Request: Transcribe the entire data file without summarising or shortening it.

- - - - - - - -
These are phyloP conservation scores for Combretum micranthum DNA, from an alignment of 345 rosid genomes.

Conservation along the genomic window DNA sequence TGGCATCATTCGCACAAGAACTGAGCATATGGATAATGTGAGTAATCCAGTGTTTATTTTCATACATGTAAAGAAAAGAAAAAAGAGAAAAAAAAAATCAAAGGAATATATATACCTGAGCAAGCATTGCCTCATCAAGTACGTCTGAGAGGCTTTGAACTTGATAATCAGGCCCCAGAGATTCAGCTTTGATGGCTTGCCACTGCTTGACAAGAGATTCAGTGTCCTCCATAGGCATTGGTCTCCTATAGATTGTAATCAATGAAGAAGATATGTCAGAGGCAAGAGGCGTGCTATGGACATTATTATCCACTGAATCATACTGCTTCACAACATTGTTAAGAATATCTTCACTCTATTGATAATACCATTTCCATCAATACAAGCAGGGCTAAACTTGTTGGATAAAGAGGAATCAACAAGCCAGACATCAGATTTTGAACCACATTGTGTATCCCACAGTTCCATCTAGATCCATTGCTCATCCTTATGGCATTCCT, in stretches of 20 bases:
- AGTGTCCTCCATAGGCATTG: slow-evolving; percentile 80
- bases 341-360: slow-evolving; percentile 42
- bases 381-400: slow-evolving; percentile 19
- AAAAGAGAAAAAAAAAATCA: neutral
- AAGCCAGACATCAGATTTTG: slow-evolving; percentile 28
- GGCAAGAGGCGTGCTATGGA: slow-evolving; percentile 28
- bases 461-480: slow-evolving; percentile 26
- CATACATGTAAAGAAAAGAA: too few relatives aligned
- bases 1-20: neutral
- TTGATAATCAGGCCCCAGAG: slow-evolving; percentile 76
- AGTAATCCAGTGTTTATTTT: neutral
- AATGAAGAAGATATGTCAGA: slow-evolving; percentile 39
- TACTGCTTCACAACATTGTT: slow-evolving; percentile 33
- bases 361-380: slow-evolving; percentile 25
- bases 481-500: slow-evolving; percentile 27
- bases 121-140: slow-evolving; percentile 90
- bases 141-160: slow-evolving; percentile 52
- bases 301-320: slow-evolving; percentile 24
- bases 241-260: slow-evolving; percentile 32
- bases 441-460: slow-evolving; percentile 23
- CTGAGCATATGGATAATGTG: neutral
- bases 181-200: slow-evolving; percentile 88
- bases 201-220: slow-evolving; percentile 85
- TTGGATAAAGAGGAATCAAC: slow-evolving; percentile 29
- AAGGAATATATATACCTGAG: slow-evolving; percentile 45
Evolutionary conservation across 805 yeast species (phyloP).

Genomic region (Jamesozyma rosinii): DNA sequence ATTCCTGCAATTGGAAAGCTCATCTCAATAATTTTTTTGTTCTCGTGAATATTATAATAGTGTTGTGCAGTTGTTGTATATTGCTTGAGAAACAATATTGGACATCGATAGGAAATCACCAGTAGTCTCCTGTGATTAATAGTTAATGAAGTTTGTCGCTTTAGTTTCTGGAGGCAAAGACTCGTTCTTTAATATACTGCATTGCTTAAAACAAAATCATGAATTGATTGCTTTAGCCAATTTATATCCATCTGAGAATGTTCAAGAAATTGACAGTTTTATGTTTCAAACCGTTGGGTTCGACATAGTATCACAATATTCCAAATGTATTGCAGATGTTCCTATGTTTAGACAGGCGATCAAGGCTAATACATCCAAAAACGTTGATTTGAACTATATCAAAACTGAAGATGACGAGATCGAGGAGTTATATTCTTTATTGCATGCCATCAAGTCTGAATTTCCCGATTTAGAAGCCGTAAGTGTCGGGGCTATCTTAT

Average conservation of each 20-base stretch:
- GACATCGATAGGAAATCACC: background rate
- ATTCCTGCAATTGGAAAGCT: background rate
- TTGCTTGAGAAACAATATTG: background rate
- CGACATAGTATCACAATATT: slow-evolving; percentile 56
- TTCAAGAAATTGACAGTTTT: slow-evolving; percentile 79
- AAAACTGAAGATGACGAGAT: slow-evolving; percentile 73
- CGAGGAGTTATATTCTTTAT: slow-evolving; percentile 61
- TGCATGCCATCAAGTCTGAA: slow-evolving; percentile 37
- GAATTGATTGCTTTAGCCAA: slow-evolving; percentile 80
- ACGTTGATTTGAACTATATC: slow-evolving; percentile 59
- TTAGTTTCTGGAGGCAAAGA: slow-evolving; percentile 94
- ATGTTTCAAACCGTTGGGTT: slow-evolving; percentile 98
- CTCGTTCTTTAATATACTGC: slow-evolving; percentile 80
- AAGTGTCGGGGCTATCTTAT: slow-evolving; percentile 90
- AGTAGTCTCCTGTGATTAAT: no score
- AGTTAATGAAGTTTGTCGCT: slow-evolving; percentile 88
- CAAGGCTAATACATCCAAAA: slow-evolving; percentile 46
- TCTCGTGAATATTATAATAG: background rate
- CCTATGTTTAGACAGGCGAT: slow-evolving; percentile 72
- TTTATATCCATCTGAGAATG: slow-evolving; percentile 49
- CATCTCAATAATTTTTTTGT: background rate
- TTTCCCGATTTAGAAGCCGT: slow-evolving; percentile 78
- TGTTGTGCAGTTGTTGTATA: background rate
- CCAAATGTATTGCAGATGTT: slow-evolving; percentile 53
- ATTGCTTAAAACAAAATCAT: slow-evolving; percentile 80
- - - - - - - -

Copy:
These are phyloP conservation scores for Combretum micranthum DNA, from an alignment of 345 rosid genomes.

Conservation along the genomic window DNA sequence TGGCATCATTCGCACAAGAACTGAGCATATGGATAATGTGAGTAATCCAGTGTTTATTTTCATACATGTAAAGAAAAGAAAAAAGAGAAAAAAAAAATCAAAGGAATATATATACCTGAGCAAGCATTGCCTCATCAAGTACGTCTGAGAGGCTTTGAACTTGATAATCAGGCCCCAGAGATTCAGCTTTGATGGCTTGCCACTGCTTGACAAGAGATTCAGTGTCCTCCATAGGCATTGGTCTCCTATAGATTGTAATCAATGAAGAAGATATGTCAGAGGCAAGAGGCGTGCTATGGACATTATTATCCACTGAATCATACTGCTTCACAACATTGTTAAGAATATCTTCACTCTATTGATAATACCATTTCCATCAATACAAGCAGGGCTAAACTTGTTGGATAAAGAGGAATCAACAAGCCAGACATCAGATTTTGAACCACATTGTGTATCCCACAGTTCCATCTAGATCCATTGCTCATCCTTATGGCATTCCT, in stretches of 20 bases:
- AGTGTCCTCCATAGGCATTG: slow-evolving; percentile 80
- bases 341-360: slow-evolving; percentile 42
- bases 381-400: slow-evolving; percentile 19
- AAAAGAGAAAAAAAAAATCA: neutral
- AAGCCAGACATCAGATTTTG: slow-evolving; percentile 28
- GGCAAGAGGCGTGCTATGGA: slow-evolving; percentile 28
- bases 461-480: slow-evolving; percentile 26
- CATACATGTAAAGAAAAGAA: too few relatives aligned
- bases 1-20: neutral
- TTGATAATCAGGCCCCAGAG: slow-evolving; percentile 76
- AGTAATCCAGTGTTTATTTT: neutral
- AATGAAGAAGATATGTCAGA: slow-evolving; percentile 39
- TACTGCTTCACAACATTGTT: slow-evolving; percentile 33
- bases 361-380: slow-evolving; percentile 25
- bases 481-500: slow-evolving; percentile 27
- bases 121-140: slow-evolving; percentile 90
- bases 141-160: slow-evolving; percentile 52
- bases 301-320: slow-evolving; percentile 24
- bases 241-260: slow-evolving; percentile 32
- bases 441-460: slow-evolving; percentile 23
- CTGAGCATATGGATAATGTG: neutral
- bases 181-200: slow-evolving; percentile 88
- bases 201-220: slow-evolving; percentile 85
- TTGGATAAAGAGGAATCAAC: slow-evolving; percentile 29
- AAGGAATATATATACCTGAG: slow-evolving; percentile 45
Evolutionary conservation across 805 yeast species (phyloP).

Genomic region (Jamesozyma rosinii): DNA sequence ATTCCTGCAATTGGAAAGCTCATCTCAATAATTTTTTTGTTCTCGTGAATATTATAATAGTGTTGTGCAGTTGTTGTATATTGCTTGAGAAACAATATTGGACATCGATAGGAAATCACCAGTAGTCTCCTGTGATTAATAGTTAATGAAGTTTGTCGCTTTAGTTTCTGGAGGCAAAGACTCGTTCTTTAATATACTGCATTGCTTAAAACAAAATCATGAATTGATTGCTTTAGCCAATTTATATCCATCTGAGAATGTTCAAGAAATTGACAGTTTTATGTTTCAAACCGTTGGGTTCGACATAGTATCACAATATTCCAAATGTATTGCAGATGTTCCTATGTTTAGACAGGCGATCAAGGCTAATACATCCAAAAACGTTGATTTGAACTATATCAAAACTGAAGATGACGAGATCGAGGAGTTATATTCTTTATTGCATGCCATCAAGTCTGAATTTCCCGATTTAGAAGCCGTAAGTGTCGGGGCTATCTTAT

Average conservation of each 20-base stretch:
- GACATCGATAGGAAATCACC: background rate
- ATTCCTGCAATTGGAAAGCT: background rate
- TTGCTTGAGAAACAATATTG: background rate
- CGACATAGTATCACAATATT: slow-evolving; percentile 56
- TTCAAGAAATTGACAGTTTT: slow-evolving; percentile 79
- AAAACTGAAGATGACGAGAT: slow-evolving; percentile 73
- CGAGGAGTTATATTCTTTAT: slow-evolving; percentile 61
- TGCATGCCATCAAGTCTGAA: slow-evolving; percentile 37
- GAATTGATTGCTTTAGCCAA: slow-evolving; percentile 80
- ACGTTGATTTGAACTATATC: slow-evolving; percentile 59
- TTAGTTTCTGGAGGCAAAGA: slow-evolving; percentile 94
- ATGTTTCAAACCGTTGGGTT: slow-evolving; percentile 98
- CTCGTTCTTTAATATACTGC: slow-evolving; percentile 80
- AAGTGTCGGGGCTATCTTAT: slow-evolving; percentile 90
- AGTAGTCTCCTGTGATTAAT: no score
- AGTTAATGAAGTTTGTCGCT: slow-evolving; percentile 88
- CAAGGCTAATACATCCAAAA: slow-evolving; percentile 46
- TCTCGTGAATATTATAATAG: background rate
- CCTATGTTTAGACAGGCGAT: slow-evolving; percentile 72
- TTTATATCCATCTGAGAATG: slow-evolving; percentile 49
- CATCTCAATAATTTTTTTGT: background rate
- TTTCCCGATTTAGAAGCCGT: slow-evolving; percentile 78
- TGTTGTGCAGTTGTTGTATA: background rate
- CCAAATGTATTGCAGATGTT: slow-evolving; percentile 53
- ATTGCTTAAAACAAAATCAT: slow-evolving; percentile 80